Anyways. Rant over.

Wednesday, July 27, 2011

Radio and podcasts and such.

I have a morbid fascination with Christian talk radio. My mom listens to it on our morning commute, so it doesn't particularly bother me... until they start talking. The singing I can deal with, the talking makes me want to swallow a brick.

These Christians... they're fucking nuts. When I was a Christian, these are the type of guys I'd brush off and try not to associate myself with. They just... assume that everyone who is NOT a right-wing evangelical is out to get them. Like, everything a non-evangelical does is for the sole purpose of bringing down the Christians and intruding upon the First Amendment rights of Christians and so on and so forth, and it's all nonsense.

And the worst part is that they ice their little act with these sickly sweet, fake-ass personalities. Okay, example, these two guys were talking about how Dan Barker and Annie Laurie Gaylor are atheists and That's A Shame. Clown Number 1 is like "Apparently Dan Barker is an ex-evangelical turned atheist, which is really quite awful. I don't understand how that possibly could have ever happened. It makes no sense at all, hyuck."

Clown Number 2 then adds, "And Annie Laurie Gaylor is apparently his wife... it's strange; they're husband and wife, but their last names are different." And of course that last sentence is just dripping with condescension, because a wife is supposed to take her husband's last name no matter what, and that's Just How It Is. And they top it all off with this gem:

"Please, take a few minutes out of your day to pray for these atheists and blah blah blah insert regurgitated Christian love phrase here."

I really need to stop listening to this stuff... but I'm attracted to things that make me angry, I guess.

Anyways, the main point of this post is to plug some podcasts that I've gotten into recently. I've never really been a big podcast person, but my summer job of filing paperwork at a health clinic is unbearable if I don't have something engaging to listen to. So here we go, the podcasts that keep me from gouging my eyes out at work:

1. Atheist Experience. Of course, who doesn't listen to the Atheist Experience? I started listening when I found that music was not enough to entertain me on the 5-hour drive to my boyfriend's place. Definitely some good stuff. I've found, though, that I'm mostly interested in listening to the hosts' conversations, and not so much the viewer calls. The theist callers to the show tend to bring up the same points over and over and over again, and the atheist callers tend to, um, overstay their welcome and get really wordy. And errbody be off-topic. But anyways, love these folks.

2. The Good Atheist. Okay, this one is probably my personal favorite. I pretty much love everything about this podcast. It's funny, and I learn a lot, and the host (Jacob Fortin) is a bit of dick but a lovable dick, because he says what we're all thinking but are too scared to say. I've listened to about 10 or 15 of these podcasts so far, and they're good listening for the office. Really funny, but not SO wildly, insanely funny/goofy/irreverent that I start laughing to myself in the corner of my shared office and giving the gossipy nurses something to talk about.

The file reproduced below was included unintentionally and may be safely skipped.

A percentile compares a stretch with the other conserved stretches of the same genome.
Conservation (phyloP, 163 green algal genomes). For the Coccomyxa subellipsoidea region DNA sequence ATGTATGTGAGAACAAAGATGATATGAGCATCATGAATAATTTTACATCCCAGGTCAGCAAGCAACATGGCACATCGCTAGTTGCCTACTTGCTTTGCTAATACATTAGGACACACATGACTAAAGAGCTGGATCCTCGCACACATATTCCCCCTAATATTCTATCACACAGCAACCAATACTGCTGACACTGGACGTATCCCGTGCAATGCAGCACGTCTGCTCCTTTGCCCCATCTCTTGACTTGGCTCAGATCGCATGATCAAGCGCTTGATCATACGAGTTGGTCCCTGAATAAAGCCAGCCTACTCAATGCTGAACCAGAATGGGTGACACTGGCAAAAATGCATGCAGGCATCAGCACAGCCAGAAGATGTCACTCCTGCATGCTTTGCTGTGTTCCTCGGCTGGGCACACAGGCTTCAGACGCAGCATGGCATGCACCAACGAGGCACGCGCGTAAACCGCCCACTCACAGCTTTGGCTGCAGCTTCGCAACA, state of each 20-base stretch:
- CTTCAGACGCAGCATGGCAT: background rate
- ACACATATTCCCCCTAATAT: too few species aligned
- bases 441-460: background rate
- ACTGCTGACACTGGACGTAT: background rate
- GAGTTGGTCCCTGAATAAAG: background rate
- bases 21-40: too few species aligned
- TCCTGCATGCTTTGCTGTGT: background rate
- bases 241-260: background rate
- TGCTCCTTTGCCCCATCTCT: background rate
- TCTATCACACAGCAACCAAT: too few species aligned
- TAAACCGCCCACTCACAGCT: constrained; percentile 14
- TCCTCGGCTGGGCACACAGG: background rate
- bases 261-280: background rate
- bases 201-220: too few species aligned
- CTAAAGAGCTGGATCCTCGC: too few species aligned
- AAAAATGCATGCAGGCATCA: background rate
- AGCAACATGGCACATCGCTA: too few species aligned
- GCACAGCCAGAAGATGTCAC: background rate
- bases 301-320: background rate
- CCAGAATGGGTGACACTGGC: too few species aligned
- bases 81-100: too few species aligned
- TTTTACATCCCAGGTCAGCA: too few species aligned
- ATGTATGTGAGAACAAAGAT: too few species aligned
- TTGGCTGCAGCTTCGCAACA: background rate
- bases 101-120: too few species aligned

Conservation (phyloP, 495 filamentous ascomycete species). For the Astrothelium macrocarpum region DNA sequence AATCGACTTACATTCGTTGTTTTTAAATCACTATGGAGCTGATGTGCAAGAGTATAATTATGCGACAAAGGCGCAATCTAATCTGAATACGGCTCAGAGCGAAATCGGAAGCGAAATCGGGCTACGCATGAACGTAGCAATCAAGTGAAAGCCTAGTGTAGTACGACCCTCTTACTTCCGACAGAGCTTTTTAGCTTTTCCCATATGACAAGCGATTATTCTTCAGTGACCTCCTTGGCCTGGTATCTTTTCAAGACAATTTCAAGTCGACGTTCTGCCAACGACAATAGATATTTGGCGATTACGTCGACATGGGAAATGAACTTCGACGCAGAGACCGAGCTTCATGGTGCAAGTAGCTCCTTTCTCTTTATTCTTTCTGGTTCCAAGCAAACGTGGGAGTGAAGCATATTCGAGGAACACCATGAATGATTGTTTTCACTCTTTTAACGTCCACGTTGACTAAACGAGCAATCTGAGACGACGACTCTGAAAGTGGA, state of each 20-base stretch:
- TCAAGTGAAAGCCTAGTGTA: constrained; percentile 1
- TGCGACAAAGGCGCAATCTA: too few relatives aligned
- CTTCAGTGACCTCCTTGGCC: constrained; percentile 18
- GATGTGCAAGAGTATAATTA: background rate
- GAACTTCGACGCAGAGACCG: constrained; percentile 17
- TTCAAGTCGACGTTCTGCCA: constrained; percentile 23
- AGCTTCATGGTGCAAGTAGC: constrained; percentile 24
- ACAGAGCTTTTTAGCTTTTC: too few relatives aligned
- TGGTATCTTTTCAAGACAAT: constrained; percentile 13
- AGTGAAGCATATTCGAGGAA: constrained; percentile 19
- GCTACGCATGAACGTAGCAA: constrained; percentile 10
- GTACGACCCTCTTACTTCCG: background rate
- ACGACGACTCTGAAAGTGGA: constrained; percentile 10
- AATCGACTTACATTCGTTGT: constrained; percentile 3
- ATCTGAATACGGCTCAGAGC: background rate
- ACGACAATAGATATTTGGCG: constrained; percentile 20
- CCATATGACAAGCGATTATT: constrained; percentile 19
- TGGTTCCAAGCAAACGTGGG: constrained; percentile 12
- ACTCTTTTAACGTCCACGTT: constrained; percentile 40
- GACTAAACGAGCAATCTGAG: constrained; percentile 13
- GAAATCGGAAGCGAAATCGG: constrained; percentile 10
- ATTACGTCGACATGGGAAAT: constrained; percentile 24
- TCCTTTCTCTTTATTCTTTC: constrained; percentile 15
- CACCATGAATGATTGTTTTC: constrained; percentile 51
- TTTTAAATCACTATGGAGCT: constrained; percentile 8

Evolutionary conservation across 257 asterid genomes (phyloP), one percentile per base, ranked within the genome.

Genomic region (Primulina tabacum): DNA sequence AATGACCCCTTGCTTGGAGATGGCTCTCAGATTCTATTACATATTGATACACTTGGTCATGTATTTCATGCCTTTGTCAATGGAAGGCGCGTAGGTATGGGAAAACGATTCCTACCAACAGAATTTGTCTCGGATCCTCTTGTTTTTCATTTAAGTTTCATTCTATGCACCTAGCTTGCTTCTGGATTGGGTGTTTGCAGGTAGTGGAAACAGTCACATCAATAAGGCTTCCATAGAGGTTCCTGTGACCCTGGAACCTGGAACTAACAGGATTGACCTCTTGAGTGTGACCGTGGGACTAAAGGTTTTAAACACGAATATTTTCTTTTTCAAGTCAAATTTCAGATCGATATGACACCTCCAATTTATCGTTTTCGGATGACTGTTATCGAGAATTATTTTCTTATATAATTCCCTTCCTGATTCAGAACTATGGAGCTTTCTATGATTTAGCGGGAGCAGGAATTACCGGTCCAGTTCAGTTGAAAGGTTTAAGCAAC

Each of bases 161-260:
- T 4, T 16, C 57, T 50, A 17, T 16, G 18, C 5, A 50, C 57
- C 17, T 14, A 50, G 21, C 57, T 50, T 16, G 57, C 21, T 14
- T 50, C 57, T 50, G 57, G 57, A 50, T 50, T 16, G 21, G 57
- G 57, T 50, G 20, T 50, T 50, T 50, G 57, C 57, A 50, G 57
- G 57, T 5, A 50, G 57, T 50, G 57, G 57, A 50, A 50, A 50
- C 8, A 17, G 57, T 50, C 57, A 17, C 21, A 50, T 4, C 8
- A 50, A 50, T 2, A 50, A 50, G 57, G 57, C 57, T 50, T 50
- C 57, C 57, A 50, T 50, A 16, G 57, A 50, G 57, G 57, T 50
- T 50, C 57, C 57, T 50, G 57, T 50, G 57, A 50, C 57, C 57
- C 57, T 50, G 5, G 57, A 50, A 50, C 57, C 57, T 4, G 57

3. The Grapes of Rad. This is one of those wildly, insanely funny/goofy/irreverent ones. I can barely listen to this one at work anymore because I laugh far too much. It's not specifically about atheism, but they did do this one really great podcast on religion with the creator of I'm still not too sure about the religious beliefs of the two hosts. I've gathered that they were both heavily involved with church in the past, but not so much anymore? I dunno. Anyways. None of that matters because this shit is hilarious.

Tuesday, July 12, 2011

I'm starting to think this is all a sick joke.

After the recently enacted Louisiana Science Education Act and the Damon Fowler incident at the Bastrop High School graduation (which was especially exciting for me as Bastrop is my hometown), I really thought that I wouldn't hear any more religious controversy in my home state for at least a little bit... but alas! One hour west of my university, a Shreveport, LA weatherman posted a Facebook status about how he hopes Casey Anthony finds Jesus.

But here's the cincher: he was using the news channel's Facebook page to post the status.

Once again, the state of Louisiana is up in arms about Christianity. I'm keeping an eye on the KTBS 3 News page to see if anything else exciting happens.

The Friendly Atheist has all the juicy details.

... This is actually a really exciting state to live in if you're an atheist. Not that I want to stick around or anything. ;]

Sunday, July 10, 2011

15-day atheist challenge, day 7.

Except for God, do you believe in anything supernatural or pseudoscientific? (Ghosts, alien abductions, spirits, souls, demons, psychics, magic, Harry Potter, etc.)